It seems like open season on the builders for their various deficiencies and problems that they have given to customers. There was a time when the relation between property companies and consumers was great – you booked a flat or a villa, the company gave you the delivery of the flat within some time period of the promised time and the end value of the property had gone up in that time period. However, after the 2008 economic problem, it became more tricky. Builders started facing problems in terms of finding working capitals and loans, the property market was down, and there were also problems with regard to the land acquisition done by government agencies being reversed by the courts (a few of these acquisitions were reversed because of different reasons).
At the same time, with delayed deliveries of these properties to the end consumers, they face a lot of problems. The loans for these properties still had interest payments to be done and rent for the properties in which they were staying continued to happen. In addition, taxation also became a problem since the housing loan tax benefits have a validity in terms of number of years and when these deliveries get delayed, the taxation benefits cease to apply. But after some time, the property buyer no longer worries about these matters, in fact being more worried about the status of their property since they have already paid most of the money to the realty company. In the case of flats, it is even more problematic. Property right in terms of flat ownership can only happen if the structure has been built and some amount of completion happened, as opposed to buying land.
So, in the past few years, courts and consumer forums have been coming to the aid of end consumers. Approaching these companies in the case of delays or some other deficiencies typically did not yield anything with consumers feeling that companies were playing them along or being uncaring of their problems and not providing any solutions. A number of people started approaching the courts and consumer forums for help in this regard, and judgments in this regard have started coming out and providing solutions to people. Realty companies sometimes crib about how they are face a difficult business environment, but for the consumers, life is typically much more difficult. In most cases, the situation would be that they are facing a difficult economic and financial situation and need some kind of settlement. As in this case, where the delivery of the property has been delayed for many years and the builder has not been providing any relief; so when the judgment provides for compensation along with an interest payment, it provides the relief that the consumer is looking for and provides an escape cause – hopefully this judgment would also ensure that builders take this situation much more seriously and with regard to the feelings of the consumer (link to article):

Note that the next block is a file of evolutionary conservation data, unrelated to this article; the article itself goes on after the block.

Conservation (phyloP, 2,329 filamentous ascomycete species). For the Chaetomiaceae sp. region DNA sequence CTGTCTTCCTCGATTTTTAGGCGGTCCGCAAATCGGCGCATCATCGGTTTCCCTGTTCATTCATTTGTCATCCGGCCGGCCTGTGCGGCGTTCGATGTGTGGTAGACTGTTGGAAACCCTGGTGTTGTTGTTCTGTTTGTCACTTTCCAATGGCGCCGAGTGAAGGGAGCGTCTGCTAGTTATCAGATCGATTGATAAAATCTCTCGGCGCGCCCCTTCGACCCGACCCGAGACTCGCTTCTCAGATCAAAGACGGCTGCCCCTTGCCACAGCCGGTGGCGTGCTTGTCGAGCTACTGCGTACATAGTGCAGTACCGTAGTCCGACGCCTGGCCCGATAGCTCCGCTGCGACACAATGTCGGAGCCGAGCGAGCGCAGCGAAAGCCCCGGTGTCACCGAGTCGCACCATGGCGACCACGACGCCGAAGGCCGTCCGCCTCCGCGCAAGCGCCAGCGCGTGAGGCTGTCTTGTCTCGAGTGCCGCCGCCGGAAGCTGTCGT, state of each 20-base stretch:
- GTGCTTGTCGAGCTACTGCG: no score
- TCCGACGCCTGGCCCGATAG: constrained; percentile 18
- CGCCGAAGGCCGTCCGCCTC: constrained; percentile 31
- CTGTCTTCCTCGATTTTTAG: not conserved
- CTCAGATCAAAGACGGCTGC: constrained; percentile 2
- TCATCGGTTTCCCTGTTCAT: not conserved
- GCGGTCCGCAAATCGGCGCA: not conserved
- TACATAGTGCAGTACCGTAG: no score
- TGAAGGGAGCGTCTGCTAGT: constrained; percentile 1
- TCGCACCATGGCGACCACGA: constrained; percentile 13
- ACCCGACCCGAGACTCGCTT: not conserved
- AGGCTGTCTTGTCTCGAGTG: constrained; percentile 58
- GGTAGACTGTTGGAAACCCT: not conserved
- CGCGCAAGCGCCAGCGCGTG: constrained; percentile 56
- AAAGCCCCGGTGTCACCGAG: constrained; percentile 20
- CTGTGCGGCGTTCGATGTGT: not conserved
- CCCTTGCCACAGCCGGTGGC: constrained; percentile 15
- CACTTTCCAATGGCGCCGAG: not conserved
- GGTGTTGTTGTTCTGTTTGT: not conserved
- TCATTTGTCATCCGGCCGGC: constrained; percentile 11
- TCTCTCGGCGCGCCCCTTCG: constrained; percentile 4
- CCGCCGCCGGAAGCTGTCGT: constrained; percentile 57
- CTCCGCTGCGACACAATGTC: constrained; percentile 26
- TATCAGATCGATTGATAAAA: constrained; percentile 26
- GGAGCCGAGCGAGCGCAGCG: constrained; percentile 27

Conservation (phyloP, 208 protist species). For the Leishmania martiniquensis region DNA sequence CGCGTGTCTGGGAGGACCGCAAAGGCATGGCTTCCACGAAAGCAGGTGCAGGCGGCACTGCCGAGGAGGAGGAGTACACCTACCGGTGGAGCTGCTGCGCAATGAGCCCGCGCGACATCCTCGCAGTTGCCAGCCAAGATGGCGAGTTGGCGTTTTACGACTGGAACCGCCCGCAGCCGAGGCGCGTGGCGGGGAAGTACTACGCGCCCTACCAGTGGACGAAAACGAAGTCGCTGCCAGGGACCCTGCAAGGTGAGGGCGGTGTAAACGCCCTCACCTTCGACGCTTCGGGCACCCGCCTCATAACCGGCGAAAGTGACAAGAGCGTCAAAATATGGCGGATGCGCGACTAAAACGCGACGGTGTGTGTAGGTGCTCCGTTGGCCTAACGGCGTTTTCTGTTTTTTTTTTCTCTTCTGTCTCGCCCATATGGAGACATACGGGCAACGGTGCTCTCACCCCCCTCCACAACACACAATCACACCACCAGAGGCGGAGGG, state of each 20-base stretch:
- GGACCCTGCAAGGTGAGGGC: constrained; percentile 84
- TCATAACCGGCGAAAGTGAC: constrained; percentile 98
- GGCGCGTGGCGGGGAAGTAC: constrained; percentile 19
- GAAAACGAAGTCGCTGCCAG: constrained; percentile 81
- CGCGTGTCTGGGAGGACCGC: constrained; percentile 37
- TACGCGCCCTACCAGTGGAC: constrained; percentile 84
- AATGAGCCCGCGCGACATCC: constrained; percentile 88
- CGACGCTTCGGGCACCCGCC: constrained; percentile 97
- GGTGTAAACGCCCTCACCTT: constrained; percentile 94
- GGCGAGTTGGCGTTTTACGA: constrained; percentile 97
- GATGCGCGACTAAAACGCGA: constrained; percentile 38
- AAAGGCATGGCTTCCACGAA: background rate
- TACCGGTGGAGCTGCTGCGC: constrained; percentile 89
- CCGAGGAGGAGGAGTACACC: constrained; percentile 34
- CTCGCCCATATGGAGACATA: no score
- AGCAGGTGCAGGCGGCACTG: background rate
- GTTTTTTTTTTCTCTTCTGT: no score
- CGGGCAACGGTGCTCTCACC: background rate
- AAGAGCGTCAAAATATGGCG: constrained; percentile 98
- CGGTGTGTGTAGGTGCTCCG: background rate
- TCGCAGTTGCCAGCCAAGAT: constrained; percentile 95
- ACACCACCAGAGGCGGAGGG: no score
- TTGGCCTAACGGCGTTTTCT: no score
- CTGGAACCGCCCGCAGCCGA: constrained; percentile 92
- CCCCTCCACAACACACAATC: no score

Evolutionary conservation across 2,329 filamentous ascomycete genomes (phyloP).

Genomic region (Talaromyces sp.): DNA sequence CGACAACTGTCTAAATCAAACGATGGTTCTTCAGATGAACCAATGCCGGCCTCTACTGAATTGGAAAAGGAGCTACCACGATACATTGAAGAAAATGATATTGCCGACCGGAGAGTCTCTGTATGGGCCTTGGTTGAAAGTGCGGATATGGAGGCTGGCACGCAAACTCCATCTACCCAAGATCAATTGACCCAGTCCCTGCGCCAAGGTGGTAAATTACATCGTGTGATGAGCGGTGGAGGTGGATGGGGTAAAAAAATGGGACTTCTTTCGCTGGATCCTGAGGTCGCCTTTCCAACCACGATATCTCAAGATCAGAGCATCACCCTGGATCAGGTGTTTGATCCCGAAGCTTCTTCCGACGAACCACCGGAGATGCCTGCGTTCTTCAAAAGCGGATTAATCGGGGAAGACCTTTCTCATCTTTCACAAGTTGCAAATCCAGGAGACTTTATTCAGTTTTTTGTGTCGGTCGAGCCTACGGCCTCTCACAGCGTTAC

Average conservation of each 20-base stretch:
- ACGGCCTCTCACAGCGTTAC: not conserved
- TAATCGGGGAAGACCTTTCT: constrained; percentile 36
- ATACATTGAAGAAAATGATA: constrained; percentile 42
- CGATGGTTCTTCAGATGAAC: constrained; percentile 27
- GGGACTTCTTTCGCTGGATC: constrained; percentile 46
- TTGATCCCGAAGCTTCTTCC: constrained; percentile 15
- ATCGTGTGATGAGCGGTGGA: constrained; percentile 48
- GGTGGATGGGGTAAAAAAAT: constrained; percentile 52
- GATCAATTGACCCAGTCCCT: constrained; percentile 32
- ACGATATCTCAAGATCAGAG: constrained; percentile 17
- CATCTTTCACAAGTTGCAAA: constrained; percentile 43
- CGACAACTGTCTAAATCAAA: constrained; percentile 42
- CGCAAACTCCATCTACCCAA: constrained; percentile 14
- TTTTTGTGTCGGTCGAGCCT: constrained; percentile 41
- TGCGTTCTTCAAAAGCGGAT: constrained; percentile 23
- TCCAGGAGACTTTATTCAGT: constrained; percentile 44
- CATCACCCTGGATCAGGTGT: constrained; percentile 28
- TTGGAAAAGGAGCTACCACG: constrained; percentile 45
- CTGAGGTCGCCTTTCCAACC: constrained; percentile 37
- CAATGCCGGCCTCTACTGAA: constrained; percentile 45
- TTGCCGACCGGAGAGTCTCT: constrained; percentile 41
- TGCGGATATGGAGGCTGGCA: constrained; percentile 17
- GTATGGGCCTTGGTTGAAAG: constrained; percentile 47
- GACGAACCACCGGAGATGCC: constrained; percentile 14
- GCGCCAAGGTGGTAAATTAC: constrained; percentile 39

The apex consumer commission has directed real-estate major Unitech Limited to pay over Rs 60 lakh to a Gurgaon resident for not giving him possession of an apartment booked a decade ago at Greater Noida.
The National Consumer Disputes Redressal Commission (NCDRC) asked the firm to pay the amount with an interest of 18 per cent per annum, from the date the total demand amount was deposited with the Unitech, which is also facing several other complaints, including a joint claim by 144 home-buyers.
A bench headed by Justice J M Malik held that the desire to acquire the property had “ruined the life” of the buyer and the real estate major “harassed” him by asking “for interest on the delayed payment when there was no progress of project”.
There was a huge boom in the housing market from 2003 onwards, that lasted till 2007-2008 and then there was further growth after that again from 2010-2011 (although not at the same level as earlier). A number of housing projects were launched and money taken from consumers for the delivery of houses and flats. The initial set of deliveries was fine, however, over a period of time, the concept of deliveries on time has totally fallen by the wayside for a significant number of projects. There can be a varied number of reasons for this
– the builder over-extended themselves and are now running into some kind of financial trouble,
– the builder is not capable and was trying to take advantage of a booming market,
– regulations have changed and is impacting the housing project (for example, the builder could have promised a project where not all approvals were in place or these were later reversed by a court, as has happened in Noida and Greater Noida)
– Overall cost of construction has increased and any further delay also means a further increase in costs, leading to a spiral which pushes the developer to financial distress
– numerous other reasons